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Record #:
29897
Abstract:
Born on Portsmouth Island, North Carolina in 1901, Steve Roberts and his love of Portsmouth has continued even when his family moved to Morehead City. Oystering and help from neighbors kept the community prosperous, while singing, traditions, and dreams kept the community together. But storms and changing beaches pushed the decline of Portsmouth Island in the end.
Source:
Sea Chest (NoCar F 262 D2 S42), Vol. 5 Issue 3, Fall 1979, p22-27, por
Record #:
3137
Author(s):
Abstract:
Because of a need to provide medical care to seriously ill seamen on the Outer Banks, Congress authorized construction of the state's first hospital. It was built between 1846 and 1847 in the town of Portsmouth, on Portsmouth Island.
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Tributaries (NoCar Ref VK 24 N8 T74), Vol. Issue 6, Oct 1996, p6-9, il
Record #:
34972
Author(s):
Abstract:
Portsmouth Island sits on the southern tip of the Outer Banks in North Carolina. Once a booming fishing and shipping town, it now sits abandoned except by tourists. Every two years, descendants of the island’s residents hold a reunion to celebrate the influence of Portsmouth in their lives.
Source:
Our State (NoCar F 251 S77), Vol. 85 Issue 6, November 2017, p122-130, il, por Periodical Website
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Record #:
16233
Author(s):
Abstract:
Cecelski discusses a series of interviews done with former residents of Portsmouth Island, founded in 1754 and abandoned in 1971. Stories shed light on Outer Banks history and culture.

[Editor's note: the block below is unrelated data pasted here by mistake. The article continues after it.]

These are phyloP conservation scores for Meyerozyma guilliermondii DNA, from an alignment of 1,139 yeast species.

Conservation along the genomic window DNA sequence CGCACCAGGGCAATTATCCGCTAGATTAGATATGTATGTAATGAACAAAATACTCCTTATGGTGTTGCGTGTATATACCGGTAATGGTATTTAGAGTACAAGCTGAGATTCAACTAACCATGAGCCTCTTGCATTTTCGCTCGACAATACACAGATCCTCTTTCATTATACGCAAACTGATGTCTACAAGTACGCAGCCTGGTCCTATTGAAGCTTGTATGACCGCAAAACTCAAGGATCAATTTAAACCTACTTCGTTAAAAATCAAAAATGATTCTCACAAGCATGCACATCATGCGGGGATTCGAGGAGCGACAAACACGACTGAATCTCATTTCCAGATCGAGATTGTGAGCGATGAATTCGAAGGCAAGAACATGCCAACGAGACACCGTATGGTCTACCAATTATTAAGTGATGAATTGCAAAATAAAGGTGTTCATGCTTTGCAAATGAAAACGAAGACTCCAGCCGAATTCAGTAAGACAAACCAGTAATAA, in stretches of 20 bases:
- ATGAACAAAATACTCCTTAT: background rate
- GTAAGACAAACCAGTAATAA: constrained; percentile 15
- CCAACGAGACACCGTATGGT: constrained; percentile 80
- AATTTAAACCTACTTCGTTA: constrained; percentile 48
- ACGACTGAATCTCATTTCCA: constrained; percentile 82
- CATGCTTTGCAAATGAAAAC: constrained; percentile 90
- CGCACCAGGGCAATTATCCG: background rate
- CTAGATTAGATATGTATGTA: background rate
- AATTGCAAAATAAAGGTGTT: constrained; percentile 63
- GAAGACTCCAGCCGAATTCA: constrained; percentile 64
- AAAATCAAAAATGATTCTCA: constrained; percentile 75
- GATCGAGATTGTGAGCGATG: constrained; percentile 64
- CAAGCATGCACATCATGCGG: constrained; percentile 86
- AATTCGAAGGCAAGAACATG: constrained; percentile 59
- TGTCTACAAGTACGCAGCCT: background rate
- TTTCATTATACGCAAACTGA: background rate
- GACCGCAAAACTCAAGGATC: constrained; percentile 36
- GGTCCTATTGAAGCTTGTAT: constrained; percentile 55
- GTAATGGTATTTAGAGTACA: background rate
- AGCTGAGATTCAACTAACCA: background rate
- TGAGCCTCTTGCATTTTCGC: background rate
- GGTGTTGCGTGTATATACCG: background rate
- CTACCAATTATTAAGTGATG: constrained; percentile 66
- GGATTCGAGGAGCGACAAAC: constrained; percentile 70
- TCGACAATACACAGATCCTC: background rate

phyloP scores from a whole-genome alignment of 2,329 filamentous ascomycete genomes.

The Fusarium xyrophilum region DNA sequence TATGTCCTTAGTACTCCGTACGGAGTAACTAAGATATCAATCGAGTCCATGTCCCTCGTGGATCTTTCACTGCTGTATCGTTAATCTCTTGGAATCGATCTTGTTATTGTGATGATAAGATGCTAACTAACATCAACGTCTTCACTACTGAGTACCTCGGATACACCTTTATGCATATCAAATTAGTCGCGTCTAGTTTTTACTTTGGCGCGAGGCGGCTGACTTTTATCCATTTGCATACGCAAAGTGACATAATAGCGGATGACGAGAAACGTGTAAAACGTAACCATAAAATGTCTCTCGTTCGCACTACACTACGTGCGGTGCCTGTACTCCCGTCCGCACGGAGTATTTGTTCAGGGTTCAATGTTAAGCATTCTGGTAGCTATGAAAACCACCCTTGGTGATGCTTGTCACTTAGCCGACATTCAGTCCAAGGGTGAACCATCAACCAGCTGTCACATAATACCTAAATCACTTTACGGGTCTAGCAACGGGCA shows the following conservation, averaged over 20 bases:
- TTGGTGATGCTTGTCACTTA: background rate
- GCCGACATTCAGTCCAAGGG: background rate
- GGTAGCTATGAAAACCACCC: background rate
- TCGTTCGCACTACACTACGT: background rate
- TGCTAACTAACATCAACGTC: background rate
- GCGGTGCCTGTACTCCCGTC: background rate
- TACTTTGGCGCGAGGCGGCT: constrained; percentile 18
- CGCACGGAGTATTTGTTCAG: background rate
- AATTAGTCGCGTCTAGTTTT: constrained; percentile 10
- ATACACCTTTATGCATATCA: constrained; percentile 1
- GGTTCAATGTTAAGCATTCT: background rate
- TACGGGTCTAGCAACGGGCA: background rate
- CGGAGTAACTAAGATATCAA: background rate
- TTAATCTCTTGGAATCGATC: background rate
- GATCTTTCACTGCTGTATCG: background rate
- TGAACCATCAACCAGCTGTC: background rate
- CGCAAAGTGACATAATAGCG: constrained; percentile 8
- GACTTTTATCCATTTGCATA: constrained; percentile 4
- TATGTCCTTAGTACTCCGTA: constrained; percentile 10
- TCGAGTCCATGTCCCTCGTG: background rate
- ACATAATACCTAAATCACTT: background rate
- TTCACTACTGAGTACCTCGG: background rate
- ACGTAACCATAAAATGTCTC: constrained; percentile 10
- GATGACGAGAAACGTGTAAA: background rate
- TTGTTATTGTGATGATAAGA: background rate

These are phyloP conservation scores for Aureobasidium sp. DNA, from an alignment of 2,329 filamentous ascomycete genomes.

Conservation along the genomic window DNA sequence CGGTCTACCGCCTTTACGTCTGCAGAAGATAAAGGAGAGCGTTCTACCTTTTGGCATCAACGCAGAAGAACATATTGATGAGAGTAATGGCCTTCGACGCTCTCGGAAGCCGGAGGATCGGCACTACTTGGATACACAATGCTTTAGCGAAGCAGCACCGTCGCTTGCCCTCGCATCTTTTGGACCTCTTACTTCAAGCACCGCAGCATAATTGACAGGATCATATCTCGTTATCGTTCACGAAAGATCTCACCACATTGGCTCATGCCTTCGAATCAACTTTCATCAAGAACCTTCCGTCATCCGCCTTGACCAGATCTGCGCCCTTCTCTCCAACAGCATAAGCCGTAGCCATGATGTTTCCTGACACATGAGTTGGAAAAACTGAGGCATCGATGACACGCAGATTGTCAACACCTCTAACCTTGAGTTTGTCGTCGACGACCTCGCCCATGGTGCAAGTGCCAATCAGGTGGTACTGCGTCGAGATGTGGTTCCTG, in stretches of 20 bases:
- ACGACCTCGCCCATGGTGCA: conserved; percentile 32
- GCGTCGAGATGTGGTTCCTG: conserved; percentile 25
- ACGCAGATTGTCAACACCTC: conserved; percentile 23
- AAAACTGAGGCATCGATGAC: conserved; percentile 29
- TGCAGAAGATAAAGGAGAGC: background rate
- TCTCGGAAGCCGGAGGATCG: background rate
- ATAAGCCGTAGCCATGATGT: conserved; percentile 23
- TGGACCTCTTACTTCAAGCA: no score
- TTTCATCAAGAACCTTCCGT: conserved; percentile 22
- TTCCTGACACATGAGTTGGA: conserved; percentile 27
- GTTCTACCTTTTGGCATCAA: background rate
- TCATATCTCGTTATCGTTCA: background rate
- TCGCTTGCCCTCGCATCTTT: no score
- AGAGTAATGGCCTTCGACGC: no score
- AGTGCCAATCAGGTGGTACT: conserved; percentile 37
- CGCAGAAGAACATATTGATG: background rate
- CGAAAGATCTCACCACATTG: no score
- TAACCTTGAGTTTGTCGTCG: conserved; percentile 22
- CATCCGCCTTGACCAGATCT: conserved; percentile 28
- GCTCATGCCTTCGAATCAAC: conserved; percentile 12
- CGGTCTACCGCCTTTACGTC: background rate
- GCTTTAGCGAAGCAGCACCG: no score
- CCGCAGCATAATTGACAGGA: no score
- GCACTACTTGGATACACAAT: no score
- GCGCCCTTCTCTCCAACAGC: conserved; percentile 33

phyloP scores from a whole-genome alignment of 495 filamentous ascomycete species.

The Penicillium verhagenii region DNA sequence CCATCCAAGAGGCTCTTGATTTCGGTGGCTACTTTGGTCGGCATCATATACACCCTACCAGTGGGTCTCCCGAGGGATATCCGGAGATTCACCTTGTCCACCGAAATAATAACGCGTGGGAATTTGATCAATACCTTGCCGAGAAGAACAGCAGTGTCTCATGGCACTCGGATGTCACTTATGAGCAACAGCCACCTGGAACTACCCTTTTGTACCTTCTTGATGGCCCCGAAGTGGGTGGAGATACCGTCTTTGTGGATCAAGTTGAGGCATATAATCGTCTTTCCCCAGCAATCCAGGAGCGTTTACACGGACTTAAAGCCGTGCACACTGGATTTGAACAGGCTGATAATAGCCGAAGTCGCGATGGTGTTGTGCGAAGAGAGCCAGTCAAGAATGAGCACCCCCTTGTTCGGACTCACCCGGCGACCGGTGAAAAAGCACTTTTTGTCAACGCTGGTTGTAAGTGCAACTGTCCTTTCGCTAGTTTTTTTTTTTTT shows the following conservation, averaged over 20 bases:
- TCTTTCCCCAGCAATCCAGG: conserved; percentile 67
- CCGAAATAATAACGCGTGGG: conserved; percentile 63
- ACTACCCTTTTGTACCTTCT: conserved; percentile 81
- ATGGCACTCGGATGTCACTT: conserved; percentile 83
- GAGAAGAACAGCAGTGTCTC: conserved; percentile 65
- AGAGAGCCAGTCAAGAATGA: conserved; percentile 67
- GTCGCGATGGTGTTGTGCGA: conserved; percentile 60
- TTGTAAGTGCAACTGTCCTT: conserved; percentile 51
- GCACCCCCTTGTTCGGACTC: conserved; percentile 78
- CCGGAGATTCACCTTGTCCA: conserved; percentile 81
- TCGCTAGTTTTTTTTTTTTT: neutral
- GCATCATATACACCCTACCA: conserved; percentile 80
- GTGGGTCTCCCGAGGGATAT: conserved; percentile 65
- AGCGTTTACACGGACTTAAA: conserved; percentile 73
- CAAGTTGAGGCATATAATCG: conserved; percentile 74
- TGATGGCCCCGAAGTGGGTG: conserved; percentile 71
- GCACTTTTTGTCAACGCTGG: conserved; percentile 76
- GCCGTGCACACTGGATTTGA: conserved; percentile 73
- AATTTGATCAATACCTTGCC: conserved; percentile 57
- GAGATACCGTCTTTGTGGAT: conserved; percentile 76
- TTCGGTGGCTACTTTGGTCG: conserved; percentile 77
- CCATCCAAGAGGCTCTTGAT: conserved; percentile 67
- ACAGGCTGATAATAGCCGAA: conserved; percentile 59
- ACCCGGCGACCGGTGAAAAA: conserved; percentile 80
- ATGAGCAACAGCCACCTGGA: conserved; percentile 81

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Record #:
5837
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The village of Portsmouth, located on North Core Banks, was founded in 1753 and was once a bustling fishing village. Today it is empty - a village of deserted buildings and no residents. White describes life in the village as it used to be.
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New East (NoCar F 251 T37x), Vol. 1 Issue 2, Mar/Apr 1973, p12-15, 29, il
Record #:
16242
Author(s):
Abstract:
Eason details the return of 400 people in Portsmouth Village, an island ghost town on the northernmost reach of Cape Lookout National Seashore. With a brief history of Portsmouth Island, Eason remarks on the current state of the area and attempts to bring this ghost town to life.
Record #:
35555
Author(s):
Abstract:
In Core Sound was a village that might be rightly called a ghost town. Not a single living inhabitant resides there, as anyone who visits by ferry, beach buggy, or air can attest. In fact, only two things remained in a town the author proclaimed held promise upon its founding in 1753. One is the physical reminders of lifeways gone by, like an enclave of houses and outbuildings maintained by the owners’ descendants. Another was memories of life in a town that started its long, gradual decline by the early nineteenth century.
Source:
New East (NoCar F 251 T37x), Vol. 1 Issue 2, Mar/Apr 1973, p12-15, 29
Record #:
15795
Author(s):
Abstract:
The last residents left Portsmouth Island long ago, and now a 1930s fishing village stands empty. Reachable only by boat, the island is preserved by the National Park Service as a reminder of the old days. for those who visit, the island holds a fascination of long ago coastal living.
Source:
Our State (NoCar F 251 S77), Vol. 79 Issue 8, Jan 2012, p76-78, 80, 82-83, il Periodical Website